Brentford then had the ball in the back of the net on five occasions, though two were ruled out for offside, while Wolves also had a third goal chalked off.

It does highlight how lacklustre the Reds have been in recent games.

Solly March celebrates a goal against Liverpool

Klopp tried something different against Brighton and it backfired rather spectacularly. Speaking afterwards, the German tactician said: “The problems were the same as last week when we spoke about it.

“We don’t win the key battles on the pitch at key challenges and we give the ball away too easily. It’s difficult to organise protection for losing balls that you should not lose. It’s fully my responsibility. I had an idea with a different formation and it didn’t work out. Sorry.

“With a man-marking system, you have to move, you have to pass. We said ‘okay, bring on fresh legs and let’s play a little bit’. In the end nothing worked out today. In little moments everyone could see how close we were to causing more problems than we did.”

Liverpool lined up in their usual 4-3-3 shape but it was quickly apparent that Thiago was higher up the pitch. He was looking to disrupt Brighton’s build-up and was taking up spaces between Moises Caicedo and Alexis Mac Allister.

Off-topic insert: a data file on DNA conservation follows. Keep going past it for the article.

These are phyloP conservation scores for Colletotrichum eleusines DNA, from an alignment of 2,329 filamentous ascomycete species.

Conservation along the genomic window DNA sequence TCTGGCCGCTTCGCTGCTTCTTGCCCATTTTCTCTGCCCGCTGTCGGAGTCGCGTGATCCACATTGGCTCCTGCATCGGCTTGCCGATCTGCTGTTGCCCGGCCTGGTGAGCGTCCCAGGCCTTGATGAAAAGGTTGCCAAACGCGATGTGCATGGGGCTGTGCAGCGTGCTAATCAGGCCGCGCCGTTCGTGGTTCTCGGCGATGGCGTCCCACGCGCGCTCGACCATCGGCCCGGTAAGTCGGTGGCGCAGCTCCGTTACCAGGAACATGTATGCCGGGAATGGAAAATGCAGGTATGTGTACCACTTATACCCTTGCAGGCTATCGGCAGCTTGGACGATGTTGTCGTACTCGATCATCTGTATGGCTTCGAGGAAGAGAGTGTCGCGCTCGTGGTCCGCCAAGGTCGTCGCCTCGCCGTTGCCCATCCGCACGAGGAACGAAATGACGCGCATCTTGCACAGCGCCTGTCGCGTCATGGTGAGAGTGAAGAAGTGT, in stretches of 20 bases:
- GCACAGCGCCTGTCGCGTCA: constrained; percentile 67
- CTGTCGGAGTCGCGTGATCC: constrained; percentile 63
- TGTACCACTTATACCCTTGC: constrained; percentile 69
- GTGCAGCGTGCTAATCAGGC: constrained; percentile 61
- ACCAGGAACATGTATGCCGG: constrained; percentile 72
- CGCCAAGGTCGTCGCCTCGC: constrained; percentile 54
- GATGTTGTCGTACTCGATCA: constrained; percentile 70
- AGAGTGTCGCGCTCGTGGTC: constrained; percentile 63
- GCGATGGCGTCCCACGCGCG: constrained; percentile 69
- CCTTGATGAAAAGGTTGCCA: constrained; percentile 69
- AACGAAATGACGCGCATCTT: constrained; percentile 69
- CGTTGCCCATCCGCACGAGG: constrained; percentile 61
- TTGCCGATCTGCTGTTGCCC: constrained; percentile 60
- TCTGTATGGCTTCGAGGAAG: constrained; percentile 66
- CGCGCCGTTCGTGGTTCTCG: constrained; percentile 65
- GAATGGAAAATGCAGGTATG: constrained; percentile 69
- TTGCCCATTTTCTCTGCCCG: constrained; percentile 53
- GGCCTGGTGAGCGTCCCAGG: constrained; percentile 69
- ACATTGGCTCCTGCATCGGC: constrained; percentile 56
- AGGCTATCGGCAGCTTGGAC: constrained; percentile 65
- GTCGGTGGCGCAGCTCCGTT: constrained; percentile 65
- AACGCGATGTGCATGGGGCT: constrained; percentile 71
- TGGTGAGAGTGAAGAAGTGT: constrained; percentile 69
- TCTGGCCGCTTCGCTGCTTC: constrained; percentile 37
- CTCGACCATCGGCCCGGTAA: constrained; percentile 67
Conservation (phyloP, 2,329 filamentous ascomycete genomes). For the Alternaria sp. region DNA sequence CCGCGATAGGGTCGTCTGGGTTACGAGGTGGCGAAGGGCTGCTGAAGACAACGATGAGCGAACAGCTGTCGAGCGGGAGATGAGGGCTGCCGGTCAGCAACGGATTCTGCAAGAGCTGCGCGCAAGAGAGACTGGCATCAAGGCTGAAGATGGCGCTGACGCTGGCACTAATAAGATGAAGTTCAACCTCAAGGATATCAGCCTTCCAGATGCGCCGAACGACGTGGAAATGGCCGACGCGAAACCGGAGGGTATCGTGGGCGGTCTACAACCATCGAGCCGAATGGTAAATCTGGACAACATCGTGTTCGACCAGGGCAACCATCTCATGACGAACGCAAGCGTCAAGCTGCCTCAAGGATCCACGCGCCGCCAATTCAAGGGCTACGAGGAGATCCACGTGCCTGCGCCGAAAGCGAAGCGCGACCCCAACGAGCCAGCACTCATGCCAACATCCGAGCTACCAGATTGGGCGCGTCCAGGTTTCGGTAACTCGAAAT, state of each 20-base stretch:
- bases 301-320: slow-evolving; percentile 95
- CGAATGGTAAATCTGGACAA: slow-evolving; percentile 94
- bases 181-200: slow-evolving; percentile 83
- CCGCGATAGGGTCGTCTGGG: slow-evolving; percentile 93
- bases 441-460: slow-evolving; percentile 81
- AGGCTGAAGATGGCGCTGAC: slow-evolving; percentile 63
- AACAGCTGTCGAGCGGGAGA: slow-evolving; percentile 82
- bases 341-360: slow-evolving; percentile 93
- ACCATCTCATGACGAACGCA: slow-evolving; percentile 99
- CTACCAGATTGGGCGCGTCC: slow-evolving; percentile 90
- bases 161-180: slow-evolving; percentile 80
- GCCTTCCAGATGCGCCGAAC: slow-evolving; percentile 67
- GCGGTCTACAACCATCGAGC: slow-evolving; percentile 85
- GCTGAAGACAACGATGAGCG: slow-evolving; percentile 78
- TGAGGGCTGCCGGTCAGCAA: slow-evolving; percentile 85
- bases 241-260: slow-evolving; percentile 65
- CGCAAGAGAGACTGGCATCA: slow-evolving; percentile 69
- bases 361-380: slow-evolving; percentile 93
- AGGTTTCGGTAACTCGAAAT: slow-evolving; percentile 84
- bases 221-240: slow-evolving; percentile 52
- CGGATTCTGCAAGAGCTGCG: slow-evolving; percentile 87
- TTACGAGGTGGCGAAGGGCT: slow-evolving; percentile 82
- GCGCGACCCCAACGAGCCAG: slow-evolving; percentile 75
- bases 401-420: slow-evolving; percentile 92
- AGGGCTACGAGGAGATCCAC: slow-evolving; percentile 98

Adam Lallana battles for possession with Thiago Alcantara
When the Spanish playmaker stepped up, Alex Oxlade-Chamberlain would drop into a midfield role, abandoning his left-wing position. It meant that, in theory, Liverpool still had three in the middle third.

This fluidity, however, was one of the reasons Liverpool failed to win as many challenges as Klopp would have liked. Players were caught in limbo, unable to block passing lanes and then not in the right position to recover.

It allowed Brighton to carve out openings at will at the Amex. The hosts created three big chances and had an xG of almost two (1.96). An example of this can be seen below.